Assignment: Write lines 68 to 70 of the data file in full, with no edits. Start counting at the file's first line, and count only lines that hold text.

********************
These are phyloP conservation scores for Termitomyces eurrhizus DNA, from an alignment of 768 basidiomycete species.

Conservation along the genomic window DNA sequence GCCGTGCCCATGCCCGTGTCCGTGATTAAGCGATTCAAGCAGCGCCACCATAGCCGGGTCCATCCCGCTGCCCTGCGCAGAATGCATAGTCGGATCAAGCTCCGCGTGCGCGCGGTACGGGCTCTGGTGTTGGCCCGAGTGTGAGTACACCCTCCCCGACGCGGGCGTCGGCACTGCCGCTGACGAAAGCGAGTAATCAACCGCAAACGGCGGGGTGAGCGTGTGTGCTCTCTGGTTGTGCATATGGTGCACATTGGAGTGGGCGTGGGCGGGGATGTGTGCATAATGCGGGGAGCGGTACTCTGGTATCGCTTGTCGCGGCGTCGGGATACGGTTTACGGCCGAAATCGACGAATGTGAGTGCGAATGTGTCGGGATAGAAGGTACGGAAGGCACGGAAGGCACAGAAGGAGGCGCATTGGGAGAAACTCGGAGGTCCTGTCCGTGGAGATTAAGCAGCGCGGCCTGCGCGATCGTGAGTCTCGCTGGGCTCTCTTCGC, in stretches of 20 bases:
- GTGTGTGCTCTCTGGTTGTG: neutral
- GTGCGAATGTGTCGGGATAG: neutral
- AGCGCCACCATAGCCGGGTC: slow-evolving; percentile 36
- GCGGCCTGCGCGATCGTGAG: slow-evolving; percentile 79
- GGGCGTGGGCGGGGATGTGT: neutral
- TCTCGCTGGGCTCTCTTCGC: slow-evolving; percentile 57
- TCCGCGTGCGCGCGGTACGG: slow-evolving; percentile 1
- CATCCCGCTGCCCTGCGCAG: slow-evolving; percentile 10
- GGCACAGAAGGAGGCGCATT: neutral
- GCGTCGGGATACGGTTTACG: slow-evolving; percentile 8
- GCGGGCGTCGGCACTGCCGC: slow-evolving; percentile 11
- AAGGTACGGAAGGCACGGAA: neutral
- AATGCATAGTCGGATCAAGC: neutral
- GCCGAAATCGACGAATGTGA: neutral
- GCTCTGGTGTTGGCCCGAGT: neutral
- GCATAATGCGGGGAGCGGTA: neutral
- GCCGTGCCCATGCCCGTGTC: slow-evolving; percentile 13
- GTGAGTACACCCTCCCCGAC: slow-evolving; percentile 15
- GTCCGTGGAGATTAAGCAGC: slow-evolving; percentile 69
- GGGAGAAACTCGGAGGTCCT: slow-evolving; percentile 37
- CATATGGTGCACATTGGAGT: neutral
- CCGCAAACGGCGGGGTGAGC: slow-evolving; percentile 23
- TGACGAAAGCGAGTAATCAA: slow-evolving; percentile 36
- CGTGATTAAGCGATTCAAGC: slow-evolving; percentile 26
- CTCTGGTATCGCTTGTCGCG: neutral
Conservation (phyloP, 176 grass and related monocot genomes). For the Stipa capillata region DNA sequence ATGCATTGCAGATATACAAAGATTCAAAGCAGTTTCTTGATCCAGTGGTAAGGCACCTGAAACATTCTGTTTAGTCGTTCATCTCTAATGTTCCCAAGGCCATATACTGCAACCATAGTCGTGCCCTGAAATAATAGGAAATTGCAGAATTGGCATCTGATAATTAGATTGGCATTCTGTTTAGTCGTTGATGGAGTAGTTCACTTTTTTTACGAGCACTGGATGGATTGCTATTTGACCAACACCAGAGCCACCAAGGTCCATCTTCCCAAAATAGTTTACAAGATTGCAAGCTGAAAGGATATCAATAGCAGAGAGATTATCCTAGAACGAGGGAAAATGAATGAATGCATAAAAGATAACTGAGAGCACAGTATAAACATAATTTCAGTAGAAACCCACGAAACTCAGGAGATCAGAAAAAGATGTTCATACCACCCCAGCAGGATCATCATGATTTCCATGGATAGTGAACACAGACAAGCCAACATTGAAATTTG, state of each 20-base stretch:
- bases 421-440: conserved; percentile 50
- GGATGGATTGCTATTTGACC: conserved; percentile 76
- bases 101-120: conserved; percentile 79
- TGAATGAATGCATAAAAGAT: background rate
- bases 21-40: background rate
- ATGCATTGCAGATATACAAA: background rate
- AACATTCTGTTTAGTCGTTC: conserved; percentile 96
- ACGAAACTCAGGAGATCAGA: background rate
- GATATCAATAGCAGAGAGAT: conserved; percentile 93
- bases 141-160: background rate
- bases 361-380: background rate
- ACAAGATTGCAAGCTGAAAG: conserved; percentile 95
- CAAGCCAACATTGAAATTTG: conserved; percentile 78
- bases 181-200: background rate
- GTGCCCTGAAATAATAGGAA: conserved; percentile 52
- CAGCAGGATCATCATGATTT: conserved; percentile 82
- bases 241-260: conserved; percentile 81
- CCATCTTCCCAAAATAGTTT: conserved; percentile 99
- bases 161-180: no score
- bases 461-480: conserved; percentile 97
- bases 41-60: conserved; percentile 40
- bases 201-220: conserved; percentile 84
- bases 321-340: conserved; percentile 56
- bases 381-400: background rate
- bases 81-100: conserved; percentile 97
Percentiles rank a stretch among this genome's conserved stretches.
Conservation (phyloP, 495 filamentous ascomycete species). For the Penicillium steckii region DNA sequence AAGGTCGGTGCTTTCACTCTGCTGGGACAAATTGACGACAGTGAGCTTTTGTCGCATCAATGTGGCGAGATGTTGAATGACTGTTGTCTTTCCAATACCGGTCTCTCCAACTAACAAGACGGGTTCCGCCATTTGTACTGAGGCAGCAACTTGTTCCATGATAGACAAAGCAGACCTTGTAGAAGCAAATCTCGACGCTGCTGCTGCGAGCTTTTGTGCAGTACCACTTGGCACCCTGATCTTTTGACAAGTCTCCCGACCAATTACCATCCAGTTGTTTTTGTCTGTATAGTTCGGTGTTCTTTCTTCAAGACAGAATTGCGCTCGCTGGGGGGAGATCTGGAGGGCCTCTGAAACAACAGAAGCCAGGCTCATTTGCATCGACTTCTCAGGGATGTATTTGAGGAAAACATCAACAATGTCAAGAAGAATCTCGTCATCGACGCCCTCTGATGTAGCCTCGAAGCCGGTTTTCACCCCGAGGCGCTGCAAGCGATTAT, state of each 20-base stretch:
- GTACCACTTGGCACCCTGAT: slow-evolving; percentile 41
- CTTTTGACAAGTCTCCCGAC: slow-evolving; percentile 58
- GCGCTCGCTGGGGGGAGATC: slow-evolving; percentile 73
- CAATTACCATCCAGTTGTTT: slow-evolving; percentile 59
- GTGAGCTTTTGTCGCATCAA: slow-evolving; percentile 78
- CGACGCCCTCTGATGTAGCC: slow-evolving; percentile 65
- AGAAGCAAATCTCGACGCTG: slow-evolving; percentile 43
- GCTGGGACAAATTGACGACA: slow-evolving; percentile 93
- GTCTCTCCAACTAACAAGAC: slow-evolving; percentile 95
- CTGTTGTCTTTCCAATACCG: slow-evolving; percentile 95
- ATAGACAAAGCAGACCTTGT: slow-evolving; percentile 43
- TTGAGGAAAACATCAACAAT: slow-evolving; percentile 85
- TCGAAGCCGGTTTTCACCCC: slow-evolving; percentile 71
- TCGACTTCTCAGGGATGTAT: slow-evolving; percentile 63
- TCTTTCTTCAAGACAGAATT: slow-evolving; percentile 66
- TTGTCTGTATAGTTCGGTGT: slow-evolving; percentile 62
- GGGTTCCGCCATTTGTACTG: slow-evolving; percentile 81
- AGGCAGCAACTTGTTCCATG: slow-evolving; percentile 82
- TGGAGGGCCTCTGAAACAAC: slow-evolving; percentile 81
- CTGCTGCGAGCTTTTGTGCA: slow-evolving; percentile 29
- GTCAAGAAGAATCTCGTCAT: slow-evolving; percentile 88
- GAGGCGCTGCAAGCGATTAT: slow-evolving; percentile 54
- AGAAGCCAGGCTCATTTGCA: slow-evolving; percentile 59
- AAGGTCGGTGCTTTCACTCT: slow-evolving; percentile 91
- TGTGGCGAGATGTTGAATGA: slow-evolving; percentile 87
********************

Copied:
- TCGAAGCCGGTTTTCACCCC: slow-evolving; percentile 71
- TCGACTTCTCAGGGATGTAT: slow-evolving; percentile 63
- TCTTTCTTCAAGACAGAATT: slow-evolving; percentile 66